A local attraction we patronize sells annual passes at a steep discount for a few months of the year when they’re closed over the winter months. Once they’re open, you can’t get the same deal and it’s far more expensive. I don’t mind this promotion, as it’s offered for months, and well publicized. Plus, anyone can buy the passes at a local grocery chain, and you don’t need the people using the passes with you at the time of purchase.
Compare this to another attraction we visit. They put their passes on sale randomly, sometimes with just a day’s notice. You must be present with your children to purchase the pass. No one can buy the pass for you and you can’t buy the pass over the phone and pick it up later. Then, they limit the promotion to a single day, or even half a day.
Do you want my money, or not? Offer longer promotions. Air Miles and Safeway give customers a week to collect their bonus Air Miles, and if you can’t make it, someone else can use your card and coupon so you’re still rewarded. Let people send a friend to pick up their purchase for them. Extend the discount “under the table” for regular customers who ask because they can’t make it in.
When you make business decisions, make them with the goal in mind of bringing in cold hard cash and making loyal customers for life, not frustrating your regulars and turning away potential customers.
If you liked this post, you might like 5 Ways To Make More Money In Your Business.
The March 1 Registered Retirement Savings Plan (RRSP) deadline is looming—but is it the best savings vehicle for you?
An RRSP is a plan registered with the Canada Revenue Agency that holds investments. Contributions are tax-deductible, and the gains grow tax-free until you make withdrawals from the plan, at which point they are taxed at your income tax rate at the time of withdrawal.
You can contribute up to 18% of your earned income from the previous year, up to a maximum of $22,000. Adjustments may be made depending on any pension plans you have, and your carry-forward of unused RRSP contribution room since 1991.
For many years, RRSPs was the best savings program available to average Canadians. However, in 2008 the Canadian government announced Tax-Free Savings Accounts (TFSA). It’s a flexible savings plan that allows Canadians to contribute up to $5,000 a year to the account. Like RRSPs, unused room can be carried forward. Unlike RRSPs, contributions are not tax deductible.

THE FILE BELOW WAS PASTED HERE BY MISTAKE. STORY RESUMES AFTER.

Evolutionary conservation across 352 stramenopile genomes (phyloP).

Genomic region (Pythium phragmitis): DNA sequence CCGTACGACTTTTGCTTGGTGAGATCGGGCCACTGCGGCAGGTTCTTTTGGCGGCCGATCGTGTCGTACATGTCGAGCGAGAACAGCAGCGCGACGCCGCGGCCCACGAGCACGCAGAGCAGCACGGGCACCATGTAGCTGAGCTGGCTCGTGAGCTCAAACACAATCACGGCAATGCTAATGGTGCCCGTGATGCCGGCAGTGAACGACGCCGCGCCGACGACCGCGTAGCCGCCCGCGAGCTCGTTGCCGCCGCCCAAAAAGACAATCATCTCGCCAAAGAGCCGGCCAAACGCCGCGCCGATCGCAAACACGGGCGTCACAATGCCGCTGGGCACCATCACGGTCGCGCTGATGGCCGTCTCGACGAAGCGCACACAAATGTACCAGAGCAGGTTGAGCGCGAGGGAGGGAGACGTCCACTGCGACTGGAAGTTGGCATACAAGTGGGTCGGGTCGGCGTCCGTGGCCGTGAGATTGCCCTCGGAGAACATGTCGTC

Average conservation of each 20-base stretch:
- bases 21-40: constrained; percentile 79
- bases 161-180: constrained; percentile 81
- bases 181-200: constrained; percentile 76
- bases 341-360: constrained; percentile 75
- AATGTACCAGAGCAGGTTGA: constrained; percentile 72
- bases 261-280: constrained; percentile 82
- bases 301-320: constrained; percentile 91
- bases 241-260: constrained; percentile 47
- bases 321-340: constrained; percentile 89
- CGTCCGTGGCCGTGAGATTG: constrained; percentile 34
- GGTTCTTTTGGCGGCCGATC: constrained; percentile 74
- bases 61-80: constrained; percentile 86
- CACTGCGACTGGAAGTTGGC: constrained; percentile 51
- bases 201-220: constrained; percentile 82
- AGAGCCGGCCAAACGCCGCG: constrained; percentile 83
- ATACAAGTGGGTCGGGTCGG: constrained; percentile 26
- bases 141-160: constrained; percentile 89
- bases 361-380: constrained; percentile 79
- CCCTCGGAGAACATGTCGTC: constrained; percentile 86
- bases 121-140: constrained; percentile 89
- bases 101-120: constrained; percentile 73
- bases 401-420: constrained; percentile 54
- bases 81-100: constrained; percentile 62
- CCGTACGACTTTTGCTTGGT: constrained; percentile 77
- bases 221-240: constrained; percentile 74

The money within a TFSA grows tax-free, so if you invested the full $5,000 annually and your investment doubled, you could withdraw the $10,000 without paying tax on the full amount. Additionally, neither income earned within a TFSA nor withdrawals from it will affect eligibility for federal income-tested benefits and credits (such as the Canada Child Tax Benefit, the GST credit, the Age Credit, and Old Age Security and Guaranteed Income Supplement benefits).
Before deciding whether to invest in an RRSP or TFSA, speak with your financial advisor. As a general rule of thumb, if you’re in a high income bracket, an RRSP may be your best bet. If you’re in a lower tax bracket or want a savings vehicle with more flexibility, the TFSA is likely your best choice. Some Canadians are choosing to invest heavily in their RRSP (sometimes with the help of a generous employer matching program) and use their tax refund to invest in a TFSA.
Want to really get into the nitty gritty of which program is better before you seek expert advice? Check out www.taxtips.ca/calculator/tfsavsrrsp.htm and play with their TFSA vs RRSP calculator.
I know you’ve heard it before, but it’s advice worth repeating. Pay yourself first. If you wait every month to see how much money you can afford to save, you likely won’t contribute anything at all. Set up automatic bank withdrawals instead. This method also takes advantage of dollar-cost-averaging. Your contribution buys fewer shares when the price is high and more when the price is low. After a period of time, your average share price will probably be lower than if you had bought in with infrequent lump sum contributions.